Contrary to popular belief, citizenship by investment is not all about the travel perks associated with acquiring a strong passport. Granted, the ability to simply board a plane and head to any country of significance on short notice is priceless. This is especially so for businessmen and C-suite executives who routinely take part in conferences abroad and can ill afford to leave their passports at foreign embassies for weeks on end.
Despite this, there is a lot more to switching allegiances than not having to fret over the entry requirements of the destination in question. When it comes to Iran, apolitical ordinary people, as opposed to senior officials, bear the brunt of Western-led sanctions and face all sorts of hurdles in their everyday lives.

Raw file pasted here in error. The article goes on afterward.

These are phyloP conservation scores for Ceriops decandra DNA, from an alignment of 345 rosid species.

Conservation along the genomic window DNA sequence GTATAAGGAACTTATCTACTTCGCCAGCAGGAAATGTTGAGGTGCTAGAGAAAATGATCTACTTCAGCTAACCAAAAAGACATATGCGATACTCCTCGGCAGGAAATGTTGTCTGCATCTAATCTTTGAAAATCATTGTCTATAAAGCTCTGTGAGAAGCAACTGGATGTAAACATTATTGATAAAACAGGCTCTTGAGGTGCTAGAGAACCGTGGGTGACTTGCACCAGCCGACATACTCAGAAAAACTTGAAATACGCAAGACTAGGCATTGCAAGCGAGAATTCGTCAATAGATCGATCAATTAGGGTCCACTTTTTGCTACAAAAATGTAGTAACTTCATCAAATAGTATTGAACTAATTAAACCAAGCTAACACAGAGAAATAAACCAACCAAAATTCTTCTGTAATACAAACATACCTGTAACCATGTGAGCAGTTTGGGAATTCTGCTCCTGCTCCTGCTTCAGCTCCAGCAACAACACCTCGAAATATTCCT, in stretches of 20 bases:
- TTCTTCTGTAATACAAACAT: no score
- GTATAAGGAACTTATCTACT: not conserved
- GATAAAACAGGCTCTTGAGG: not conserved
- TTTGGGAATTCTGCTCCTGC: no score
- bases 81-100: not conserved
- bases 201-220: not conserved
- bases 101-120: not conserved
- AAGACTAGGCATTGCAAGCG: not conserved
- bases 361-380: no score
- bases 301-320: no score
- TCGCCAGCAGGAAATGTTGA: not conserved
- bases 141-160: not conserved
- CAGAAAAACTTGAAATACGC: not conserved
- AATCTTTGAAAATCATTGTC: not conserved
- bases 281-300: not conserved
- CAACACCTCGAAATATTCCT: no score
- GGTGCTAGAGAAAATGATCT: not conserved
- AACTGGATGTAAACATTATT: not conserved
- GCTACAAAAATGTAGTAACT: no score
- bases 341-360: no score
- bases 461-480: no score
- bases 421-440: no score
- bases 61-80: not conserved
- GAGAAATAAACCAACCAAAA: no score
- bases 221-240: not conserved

For starters, opening a bank account as an Iranian is nearly impossible. An intrinsic pillar of the maximum pressure campaign was to reprimand any financial institutions that facilitated transactions on behalf of Iranian entities or beneficiaries. Iran lingers on the Financial Action Task Force (FATF) blacklist, and its banks have been excluded from SWIFT. This has proven particularly problematic for its overseas-based entrepreneurs unable to access credit facilities and tourists who need to travel with hordes of cash when outside Iran. While becoming an OECS citizen is, by no means, a guaranteed workaround to re-enter the fray, it is a much safer bet for those with cross-border exposure and commercial dealings who rely heavily on seamless banking.